Suddenly, Michelle Obama is everywhere: Hosting ABC’s “The View”; dissected on page one of the New York Times; occupying movie-star space on the cover of US Weekly magazine. And with a straight face, Barack Obama declares his wife “off limits” for political attacks? Then he coyly adds, “I will never consider making Cindy McCain a campaign issue.”
Never mind that the Democratic National Committee has already made an issue of Cindy McCain’s refusal to make her tax returns public, Obama knows full well that his wife is fair political game like any other of his surrogates. After all, he could fire Samantha Power, his foreign-policy adviser who called Hillary Clinton a “monster” – not so Michelle Obama.
The same is true of Cindy McCain, who also took on “The View’s” host duties and recently detoured off the campaign trail to Vietnam, visiting one of her charities in a not-so-subtle reminder of her husband’s war record. Both candidates’ wives – and it is still wives – will be scrutinized as if they were running for the top job themselves. That’s the way it has been since the beginning of the republic.
When Martha Washington arrived in the temporary capital of New York as the original first lady, she knew from experience that anything she said, did or wore could make headlines. A lover of fine silks, she had the public-relations sense to make her inaugural appearance in simple homespun, a precursor to Pat Nixon’s plain cloth coat.
Voters figured then, as they do now, that the woman sharing the president’s bed can exert great influence – something Abigail Adams took no pains to hide. Her Federalist ardor was so public that a member of the Republican opposition groused she was, “Mrs. President, not of the United States but of a faction.” And when, with Abigail off in Quincy, Mass., John Adams surprised and dismayed war hawks in his own party by appointing a peace commission to France, the consensus was that he never would have dared do it if “the old woman had been there.”
Anyone who thinks candidates’ wives were once spared the scathing attacks of political campaigns needs to read some history. When James Madison ran for president, his wife was judged “overly sexed” and said to have “unsexed” him because he had no children. The wildly partisan and unscrupulous newspapers accused Thomas Jefferson of “pimping” Dolley Madison and her sisters in exchange for votes in Congress. Talk about nasty!
But Dolley Madison was considered fair game because she was such a public woman, the person who brought men of both parties together to promote her husband’s political career. After Madison’s first presidential win, his opponent, Charles Cotesworth Pinckney, concluded that he “was beaten by Mr. and Mrs. Madison. I might have had a better chance if I had faced Mr. Madison alone.”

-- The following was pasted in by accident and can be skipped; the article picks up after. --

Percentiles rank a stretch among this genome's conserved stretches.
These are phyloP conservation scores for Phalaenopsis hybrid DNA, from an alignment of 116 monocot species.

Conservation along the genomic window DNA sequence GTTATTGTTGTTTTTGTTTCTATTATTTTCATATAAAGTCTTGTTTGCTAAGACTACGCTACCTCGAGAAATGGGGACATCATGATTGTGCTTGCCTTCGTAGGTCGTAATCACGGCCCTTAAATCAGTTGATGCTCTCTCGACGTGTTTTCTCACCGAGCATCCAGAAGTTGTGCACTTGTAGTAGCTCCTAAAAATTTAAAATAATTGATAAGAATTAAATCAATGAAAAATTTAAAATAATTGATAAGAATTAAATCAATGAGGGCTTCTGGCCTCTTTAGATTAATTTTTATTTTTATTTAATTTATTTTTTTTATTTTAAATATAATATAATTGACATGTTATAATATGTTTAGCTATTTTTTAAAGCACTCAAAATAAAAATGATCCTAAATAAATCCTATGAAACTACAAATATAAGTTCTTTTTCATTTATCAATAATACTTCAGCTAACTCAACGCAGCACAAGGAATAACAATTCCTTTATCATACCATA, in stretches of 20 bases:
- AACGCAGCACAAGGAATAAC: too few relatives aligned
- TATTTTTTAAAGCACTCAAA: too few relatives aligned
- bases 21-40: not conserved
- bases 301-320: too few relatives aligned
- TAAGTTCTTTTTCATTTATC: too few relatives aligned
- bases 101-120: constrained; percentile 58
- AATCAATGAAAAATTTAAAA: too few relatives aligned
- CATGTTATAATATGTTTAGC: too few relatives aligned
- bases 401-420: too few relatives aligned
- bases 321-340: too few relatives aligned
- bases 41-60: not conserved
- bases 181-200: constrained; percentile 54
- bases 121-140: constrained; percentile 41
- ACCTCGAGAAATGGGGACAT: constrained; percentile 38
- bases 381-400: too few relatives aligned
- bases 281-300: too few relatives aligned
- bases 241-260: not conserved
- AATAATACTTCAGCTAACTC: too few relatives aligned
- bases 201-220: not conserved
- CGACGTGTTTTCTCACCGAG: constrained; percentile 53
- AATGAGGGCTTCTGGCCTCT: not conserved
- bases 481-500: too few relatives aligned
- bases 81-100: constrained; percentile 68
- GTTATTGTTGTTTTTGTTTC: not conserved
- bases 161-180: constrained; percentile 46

That’s of course the reason why wives are subject to scrutiny – they can affect the outcome of a presidential election, though it’s hard to measure how much sway they actually hold. In an ABC News poll taken in December, 16 percent said they gave a “great amount” consideration to the spouses of the candidates, but that’s when Bill Clinton was still one of that number and before he had angered many Democrats during the primary season.
Still, in the very personal vote that Americans cast for president, a wife can help us as we seek to know more about the man. The fact that the affable and intelligent Laura liked George Bush meant some skeptical voters gave him the benefit of the doubt. It’s no accident that he started every speech in his first campaign making a self-deprecatory joke about Laura’s advice.
The spouse can help, and she can hurt, as both Hillary Clinton and Teresa Heinz Kerry learned the hard way, and Michelle Obama’s had a taste of it already in this campaign. Her remark about being proud of her country for the first time in her adult life created fodder for the attack machine, with the National Review running her picture on a cover entitled “Mrs. Grievance.”
But she has time to remake that image, which is why we’re seeing her everywhere. How voters relate to her – or to Cindy McCain – could make the difference in a close contest. What the wives do or say can change the course of history.
“Mrs. Madison saved the administration of her husband,” James G. Blaine wrote of Madison’s second election. “But for her DeWitt Clinton would have been chosen president in 1812.” And that was even without “The View.”
Steve Roberts’ latest book is “My Fathers’ Houses: Memoir of a Family” (William Morrow, 2005). Steve and Cokie Roberts can be contacted by e-mail at firstname.lastname@example.org.
Copyright 2008, Newspaper Enterprise Assn.